The SA-321L Super Frelon was developed by Sud-Aviation and flown in for the first time on 7 December 1962.  Both civilian and military versions of the Super Frelon were built, with the military variants being the most numerous by far, entering service with the French military as well as being exported to Israel, South Africa, Libya, China and Iraq.  The fuselage resembles the hull of a boat as this helicopter was designed as an amphibious, anti-submarine helicopter, but the SAAF bought them for use as a land-based heavy-duty work-horse.

The transport version purchased by the SAAF was capable of carrying 38 equipped troops, or alternatively 15 stretchers for casualty evacuation tasks.  The South African Air Force ordered 16 Super Frelon helicopters (Serials 301-316) and used them in counter insurgency operations during the South African Border War, both in South West Africa (now Namibia) as well as in Angola.  This helicopter completed five tours in the Operational Area of South West Africa (Namibia) and was one of the helicopters used to airlift SADF Parachutists and other ground forces out of Southern Angola after the Battle of Cassinga during Ops Reindeer in 1978.  It was during this operation that the SAAF discovered that although the Super Frelon performed exceptionally well at sea level, this helicopter was completely outperformed by the Puma helicopter at high altitudes and in very hot and dry areas.  As a result, all the Super Frelon helicopters were transferred to the coast and were based at 15 Squadron in Durban and 16 Squadron based at Ysterplaat in Cape Town.  The Super Frelon features a three-engine layout, two in front of, and one behind the main rotor.  This helicopter can safely fly on two engines and can carry out a safe, “controlled” emergency landing on one engine.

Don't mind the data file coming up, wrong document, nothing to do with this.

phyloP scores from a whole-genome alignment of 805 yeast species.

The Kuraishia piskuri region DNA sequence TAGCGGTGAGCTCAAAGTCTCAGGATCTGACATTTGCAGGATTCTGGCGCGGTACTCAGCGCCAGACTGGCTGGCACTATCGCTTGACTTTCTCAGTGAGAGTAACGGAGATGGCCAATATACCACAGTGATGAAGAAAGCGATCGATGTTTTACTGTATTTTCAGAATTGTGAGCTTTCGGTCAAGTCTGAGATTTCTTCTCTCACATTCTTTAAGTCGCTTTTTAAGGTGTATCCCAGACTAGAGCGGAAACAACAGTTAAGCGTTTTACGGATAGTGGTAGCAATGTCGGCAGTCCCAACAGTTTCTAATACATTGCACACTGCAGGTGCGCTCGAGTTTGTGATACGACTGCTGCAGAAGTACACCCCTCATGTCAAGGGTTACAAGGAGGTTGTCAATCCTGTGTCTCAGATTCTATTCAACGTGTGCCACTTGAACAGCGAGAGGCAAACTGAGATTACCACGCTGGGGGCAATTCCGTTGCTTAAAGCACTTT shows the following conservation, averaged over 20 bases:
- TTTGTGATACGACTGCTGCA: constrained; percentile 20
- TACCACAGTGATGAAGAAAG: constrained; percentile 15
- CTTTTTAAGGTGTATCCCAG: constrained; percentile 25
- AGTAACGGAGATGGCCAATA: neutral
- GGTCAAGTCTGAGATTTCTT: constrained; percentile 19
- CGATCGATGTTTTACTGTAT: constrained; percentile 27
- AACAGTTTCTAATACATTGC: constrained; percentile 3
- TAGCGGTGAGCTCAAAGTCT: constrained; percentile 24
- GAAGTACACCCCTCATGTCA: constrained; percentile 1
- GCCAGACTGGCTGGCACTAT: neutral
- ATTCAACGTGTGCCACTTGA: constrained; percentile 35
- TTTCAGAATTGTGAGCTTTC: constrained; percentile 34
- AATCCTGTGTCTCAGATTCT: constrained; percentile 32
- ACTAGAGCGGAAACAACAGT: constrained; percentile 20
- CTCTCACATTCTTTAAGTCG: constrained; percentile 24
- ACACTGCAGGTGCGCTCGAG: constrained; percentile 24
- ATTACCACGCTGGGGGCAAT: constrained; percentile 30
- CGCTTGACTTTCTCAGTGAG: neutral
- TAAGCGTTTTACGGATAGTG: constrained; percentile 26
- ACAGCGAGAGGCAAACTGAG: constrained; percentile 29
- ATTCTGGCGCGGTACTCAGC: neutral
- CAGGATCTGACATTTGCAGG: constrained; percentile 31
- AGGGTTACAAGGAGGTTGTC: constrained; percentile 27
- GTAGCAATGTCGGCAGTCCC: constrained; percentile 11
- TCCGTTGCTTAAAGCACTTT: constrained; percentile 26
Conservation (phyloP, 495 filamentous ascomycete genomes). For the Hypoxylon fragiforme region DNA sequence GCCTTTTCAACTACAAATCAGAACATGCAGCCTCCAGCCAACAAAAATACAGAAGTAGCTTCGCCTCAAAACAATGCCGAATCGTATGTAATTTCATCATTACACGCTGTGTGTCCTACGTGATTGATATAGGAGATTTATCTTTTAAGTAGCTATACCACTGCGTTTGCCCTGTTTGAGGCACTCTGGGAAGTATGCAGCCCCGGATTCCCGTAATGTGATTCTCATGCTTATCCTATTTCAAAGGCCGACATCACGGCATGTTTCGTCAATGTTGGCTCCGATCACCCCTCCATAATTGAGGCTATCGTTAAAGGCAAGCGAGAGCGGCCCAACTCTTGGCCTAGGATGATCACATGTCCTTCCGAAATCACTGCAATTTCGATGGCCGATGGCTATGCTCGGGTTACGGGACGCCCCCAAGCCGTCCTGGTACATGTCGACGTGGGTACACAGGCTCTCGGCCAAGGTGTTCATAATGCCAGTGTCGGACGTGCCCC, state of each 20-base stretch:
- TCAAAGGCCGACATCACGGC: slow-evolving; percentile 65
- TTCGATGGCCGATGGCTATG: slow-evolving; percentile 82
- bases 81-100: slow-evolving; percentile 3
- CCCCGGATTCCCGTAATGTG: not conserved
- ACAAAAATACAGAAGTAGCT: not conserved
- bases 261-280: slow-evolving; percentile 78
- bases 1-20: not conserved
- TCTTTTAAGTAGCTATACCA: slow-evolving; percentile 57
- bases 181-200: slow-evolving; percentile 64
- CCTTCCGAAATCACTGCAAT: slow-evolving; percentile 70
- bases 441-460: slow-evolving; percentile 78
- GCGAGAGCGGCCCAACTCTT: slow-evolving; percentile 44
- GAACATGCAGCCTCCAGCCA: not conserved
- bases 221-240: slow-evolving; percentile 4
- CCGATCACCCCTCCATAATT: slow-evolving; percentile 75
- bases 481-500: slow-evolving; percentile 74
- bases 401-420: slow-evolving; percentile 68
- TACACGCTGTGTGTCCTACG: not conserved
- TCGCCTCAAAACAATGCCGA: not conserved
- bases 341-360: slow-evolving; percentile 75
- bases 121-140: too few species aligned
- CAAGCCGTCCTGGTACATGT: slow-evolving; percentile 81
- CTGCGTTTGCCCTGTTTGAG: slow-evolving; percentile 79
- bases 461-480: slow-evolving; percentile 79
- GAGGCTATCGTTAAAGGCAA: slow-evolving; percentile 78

To many stranded flood victims, this helicopter was an angel of mercy.  The floods experienced at Laingsburg and the lower Orange River-area west of Upington were the theatres of operation that the population of South Africa remembers, as being synonymous with the Super Frelon helicopter.  In 1990, all the Super Frelon Helicopters were withdrawn from service and replaced by the Puma and later, by the more modern Oryx helicopters.

There are two intact Super Frelon helicopters left in the RSA.  The one displayed at the SAAF Museum at Zwartkop flew her last flight 07 February 1991 when she was ferried from Durban to Zwartkop by Major Zandy Greeff.  In her service lifetime, she had carried out 6 829 landings and had flown 3 082.7 hours.  The other Super Frelon is at the SAAF Museum in Ysterplaat.

Country of origin:  France
Manufactured as:   Aerospatiale SA-321L Super Frelon
Served with:  15 Squadron at Durban
Role:  Air-sea Rescue, troop and cargo carrier.
Power Plant:  Three turbo shaft engines, each delivering 985 kW (1 320 hp)
Max take-off mass:  13 000 kg
Max speed:  275 km/h
Max range:   820 km